By David Underhill –
MOBILE, Ala. – You must have been naughty children. Although you didn’t get a lump of coal in your stocking, you got a wad of glop.
It’s your present from Alabama governor Robert Bentley, often confused with creepy Mr Burns in The Simpsons show. But that’s only because of their eerily similar outward appearance, like twins separated at birth. The governor has just revealed that inwardly he’s more akin to Ebenezer Scrooge.
As recently reported by the shrunken Mobile Press-Register, governor Bentley dipped into the state’s share and dribbled out enough (less than one half of one percent of the total) to buy 900 swampy and woody acres adjoining Mobile bay. The tract was for sale because the economic bust of 2008 had deflated plans to “develop” it into an upscale residential enclave.
Bentley made this purchase reluctantly and tardily. The money to acquire land, for public access to the water or for preservation, has long been available. But Alabama has done the least of any gulf coast state. Texas has bought 22,000 coastal acres with BP funds.
That’s an odd argument to make in a state whose leaders rarely miss an opportunity to cuss the feds for usurping local authority and disrespecting states’ rights. Here’s a chance to exercise local control, as Texas and others have done with land purchases. Yet Alabama authorities spurn it—until they change their minds and buy a small coastal patch anyway without waiting for the feds.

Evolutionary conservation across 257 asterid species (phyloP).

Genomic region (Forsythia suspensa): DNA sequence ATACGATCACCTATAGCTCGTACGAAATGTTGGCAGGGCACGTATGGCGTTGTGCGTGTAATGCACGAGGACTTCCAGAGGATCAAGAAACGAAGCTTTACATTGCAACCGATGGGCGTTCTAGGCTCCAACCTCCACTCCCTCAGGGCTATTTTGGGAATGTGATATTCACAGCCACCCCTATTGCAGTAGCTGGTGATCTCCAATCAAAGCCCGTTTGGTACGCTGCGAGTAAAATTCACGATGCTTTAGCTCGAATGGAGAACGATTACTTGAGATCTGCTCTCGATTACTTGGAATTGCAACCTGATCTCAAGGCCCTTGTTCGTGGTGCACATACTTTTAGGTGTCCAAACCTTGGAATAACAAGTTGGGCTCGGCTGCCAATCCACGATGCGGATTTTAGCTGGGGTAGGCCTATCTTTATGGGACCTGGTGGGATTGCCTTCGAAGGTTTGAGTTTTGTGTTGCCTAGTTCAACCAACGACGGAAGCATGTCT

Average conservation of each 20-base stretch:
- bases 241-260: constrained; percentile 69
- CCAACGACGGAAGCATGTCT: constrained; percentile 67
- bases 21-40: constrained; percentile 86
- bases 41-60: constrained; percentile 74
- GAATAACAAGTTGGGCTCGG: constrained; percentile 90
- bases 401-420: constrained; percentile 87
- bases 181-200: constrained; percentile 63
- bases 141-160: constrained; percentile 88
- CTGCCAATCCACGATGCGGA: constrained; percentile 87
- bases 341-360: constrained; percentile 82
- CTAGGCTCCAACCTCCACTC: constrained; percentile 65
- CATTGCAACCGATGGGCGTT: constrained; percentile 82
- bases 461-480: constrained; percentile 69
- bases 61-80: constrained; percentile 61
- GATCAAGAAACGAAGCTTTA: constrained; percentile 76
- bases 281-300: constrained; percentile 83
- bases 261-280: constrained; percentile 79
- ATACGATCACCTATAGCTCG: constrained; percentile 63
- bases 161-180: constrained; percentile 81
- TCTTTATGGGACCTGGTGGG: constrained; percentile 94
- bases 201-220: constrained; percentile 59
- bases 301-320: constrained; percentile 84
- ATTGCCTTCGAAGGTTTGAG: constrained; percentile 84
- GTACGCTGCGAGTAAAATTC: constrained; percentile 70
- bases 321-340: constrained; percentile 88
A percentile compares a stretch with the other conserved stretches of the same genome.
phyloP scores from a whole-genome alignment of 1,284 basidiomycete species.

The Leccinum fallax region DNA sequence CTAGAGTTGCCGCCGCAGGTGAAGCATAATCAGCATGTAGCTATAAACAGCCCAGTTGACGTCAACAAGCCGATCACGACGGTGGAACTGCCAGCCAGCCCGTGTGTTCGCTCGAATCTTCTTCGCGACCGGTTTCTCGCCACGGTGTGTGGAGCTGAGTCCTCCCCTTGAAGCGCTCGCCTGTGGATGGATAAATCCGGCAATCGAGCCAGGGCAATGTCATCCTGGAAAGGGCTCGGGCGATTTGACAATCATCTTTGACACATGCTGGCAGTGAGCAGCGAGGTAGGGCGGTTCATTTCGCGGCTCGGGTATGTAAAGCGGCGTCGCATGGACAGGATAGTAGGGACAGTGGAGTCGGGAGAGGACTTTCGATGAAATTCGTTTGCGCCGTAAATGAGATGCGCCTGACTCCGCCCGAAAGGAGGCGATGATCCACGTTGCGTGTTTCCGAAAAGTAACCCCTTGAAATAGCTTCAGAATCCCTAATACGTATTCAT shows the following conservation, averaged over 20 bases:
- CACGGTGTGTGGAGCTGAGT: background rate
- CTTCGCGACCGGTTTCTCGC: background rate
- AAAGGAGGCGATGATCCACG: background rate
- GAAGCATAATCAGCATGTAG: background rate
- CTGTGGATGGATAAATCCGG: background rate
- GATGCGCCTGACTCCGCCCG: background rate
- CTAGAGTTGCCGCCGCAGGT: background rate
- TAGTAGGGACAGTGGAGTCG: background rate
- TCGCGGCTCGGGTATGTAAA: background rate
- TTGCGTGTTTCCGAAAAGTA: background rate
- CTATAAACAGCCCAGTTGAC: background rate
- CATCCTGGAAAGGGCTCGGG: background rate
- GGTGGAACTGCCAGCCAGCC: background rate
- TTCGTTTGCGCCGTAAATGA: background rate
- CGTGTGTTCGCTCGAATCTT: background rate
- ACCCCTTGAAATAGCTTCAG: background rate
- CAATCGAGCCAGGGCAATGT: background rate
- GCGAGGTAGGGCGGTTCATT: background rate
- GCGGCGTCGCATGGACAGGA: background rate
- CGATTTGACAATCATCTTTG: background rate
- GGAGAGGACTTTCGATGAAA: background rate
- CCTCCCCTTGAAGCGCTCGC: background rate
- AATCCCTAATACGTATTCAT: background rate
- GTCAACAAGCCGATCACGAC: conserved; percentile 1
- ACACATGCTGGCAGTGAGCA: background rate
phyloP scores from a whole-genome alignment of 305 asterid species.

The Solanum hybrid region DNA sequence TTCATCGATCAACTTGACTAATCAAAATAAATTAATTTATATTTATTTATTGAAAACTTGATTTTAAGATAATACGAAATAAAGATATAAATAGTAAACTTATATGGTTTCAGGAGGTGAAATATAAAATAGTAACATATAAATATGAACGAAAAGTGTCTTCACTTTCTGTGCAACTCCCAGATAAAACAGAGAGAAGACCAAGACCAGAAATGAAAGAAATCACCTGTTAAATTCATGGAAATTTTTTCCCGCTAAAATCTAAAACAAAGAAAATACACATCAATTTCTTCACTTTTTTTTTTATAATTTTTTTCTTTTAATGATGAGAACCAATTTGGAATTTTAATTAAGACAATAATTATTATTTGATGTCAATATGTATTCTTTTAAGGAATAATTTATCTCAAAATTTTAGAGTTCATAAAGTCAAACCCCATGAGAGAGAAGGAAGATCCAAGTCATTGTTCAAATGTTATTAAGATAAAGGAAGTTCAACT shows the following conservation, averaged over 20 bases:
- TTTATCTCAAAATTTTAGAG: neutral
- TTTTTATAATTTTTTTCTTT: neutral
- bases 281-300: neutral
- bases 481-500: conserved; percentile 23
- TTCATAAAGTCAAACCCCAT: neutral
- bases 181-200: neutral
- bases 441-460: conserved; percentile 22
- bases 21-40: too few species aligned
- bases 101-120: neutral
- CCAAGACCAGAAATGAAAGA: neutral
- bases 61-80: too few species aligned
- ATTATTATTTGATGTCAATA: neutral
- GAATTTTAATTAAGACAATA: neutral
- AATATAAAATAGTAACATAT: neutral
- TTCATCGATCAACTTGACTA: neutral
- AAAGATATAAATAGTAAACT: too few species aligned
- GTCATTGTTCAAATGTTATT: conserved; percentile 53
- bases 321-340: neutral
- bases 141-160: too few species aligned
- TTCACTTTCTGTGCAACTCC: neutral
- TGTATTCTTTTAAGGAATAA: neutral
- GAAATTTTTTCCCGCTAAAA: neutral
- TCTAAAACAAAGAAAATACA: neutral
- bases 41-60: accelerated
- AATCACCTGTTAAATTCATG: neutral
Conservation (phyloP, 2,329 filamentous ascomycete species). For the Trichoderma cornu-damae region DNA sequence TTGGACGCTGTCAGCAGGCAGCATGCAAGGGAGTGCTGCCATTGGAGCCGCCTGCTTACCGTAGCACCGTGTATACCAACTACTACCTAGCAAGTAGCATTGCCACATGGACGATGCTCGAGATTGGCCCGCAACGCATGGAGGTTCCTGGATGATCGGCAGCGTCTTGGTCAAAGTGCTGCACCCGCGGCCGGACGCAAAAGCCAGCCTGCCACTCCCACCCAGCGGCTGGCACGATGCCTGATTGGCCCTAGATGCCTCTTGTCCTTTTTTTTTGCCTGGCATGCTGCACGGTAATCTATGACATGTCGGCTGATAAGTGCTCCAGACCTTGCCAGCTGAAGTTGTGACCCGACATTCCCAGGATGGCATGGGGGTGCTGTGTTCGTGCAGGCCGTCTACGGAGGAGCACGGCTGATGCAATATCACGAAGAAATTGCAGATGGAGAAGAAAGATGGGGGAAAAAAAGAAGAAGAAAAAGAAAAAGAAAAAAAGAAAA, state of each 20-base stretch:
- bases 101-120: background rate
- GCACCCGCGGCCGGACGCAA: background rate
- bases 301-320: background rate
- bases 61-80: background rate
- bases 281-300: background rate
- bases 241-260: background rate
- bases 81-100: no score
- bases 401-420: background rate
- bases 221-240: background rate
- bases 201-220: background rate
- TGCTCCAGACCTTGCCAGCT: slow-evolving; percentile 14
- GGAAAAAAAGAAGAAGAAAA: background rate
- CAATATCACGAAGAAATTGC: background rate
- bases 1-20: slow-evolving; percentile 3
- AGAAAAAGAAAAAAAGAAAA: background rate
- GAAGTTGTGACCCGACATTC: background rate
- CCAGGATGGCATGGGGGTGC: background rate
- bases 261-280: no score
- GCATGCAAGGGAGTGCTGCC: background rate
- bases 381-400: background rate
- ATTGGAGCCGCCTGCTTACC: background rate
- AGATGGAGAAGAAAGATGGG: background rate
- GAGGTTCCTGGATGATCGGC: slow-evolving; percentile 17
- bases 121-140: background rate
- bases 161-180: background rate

This is so erratic and irrational that it reeks of unstated motives behind such behavior.
A similar pattern appears in Alabama’s awkward dance with Obamacare. The initial official reaction was refusal, then grumpy acquiescence to parts of it, but then refusal to expand Medicaid, which left hundreds of thousands stranded in the “coverage gap”—too much income to qualify for the un-expanded Medicaid but too little income to afford private insurance through Obamacare.
The excuse for abandoning citizens in this gap was that the state couldn’t afford to extricate them, even though the feds would pay the entire early cost of expanding Medicaid to close the gap. Gradually the state would have to pay a bit of this, rising eventually to 10% of the bill. Meaning: Alabama is refusing benefits financed 90% by someone else.
A study by the state university medical school estimated the cost of this refusal.
The minimum projected direct loss from federal Medicaid payments not received was $1.4 billion in 2015. If doctors, hospitals, pharmacies, etc had received these payments, this income boost would have spread by spending in the surroundings for an additional $960 million economic spark. Total benefit: $2.3 billion.
As the magnitude of these numbers became apparent and as some health care providers—especially in poor rural areas—faced bankruptcy without the expanded Medicaid receipts, the supposed objections to Obamacare on principle began to falter.
A full reversal hasn’t happened yet, but the governor is publicly wavering. And the legislature is leaning slightly toward discovering some way to afford the previously impossible 10% of expanded Medicaid costs so the state can reap the other 90% from the detested feds.
This stumbling, toe-stubbing performance suggests that cost wasn’t the real objection to Obamacare, just as the bogus explanation for hesitating to spend BP’s money on coastal land wasn’t the real reason for the delay.
Some of the actual explanation for this bizarre behavior is cunning political calculation. The hospitals on the verge of ruin from missed Medicaid payments began complaining publicly (besides whatever hissy fits they were pitching in private). Medical professionals will get the attention of politicians, even if sick citizens don’t.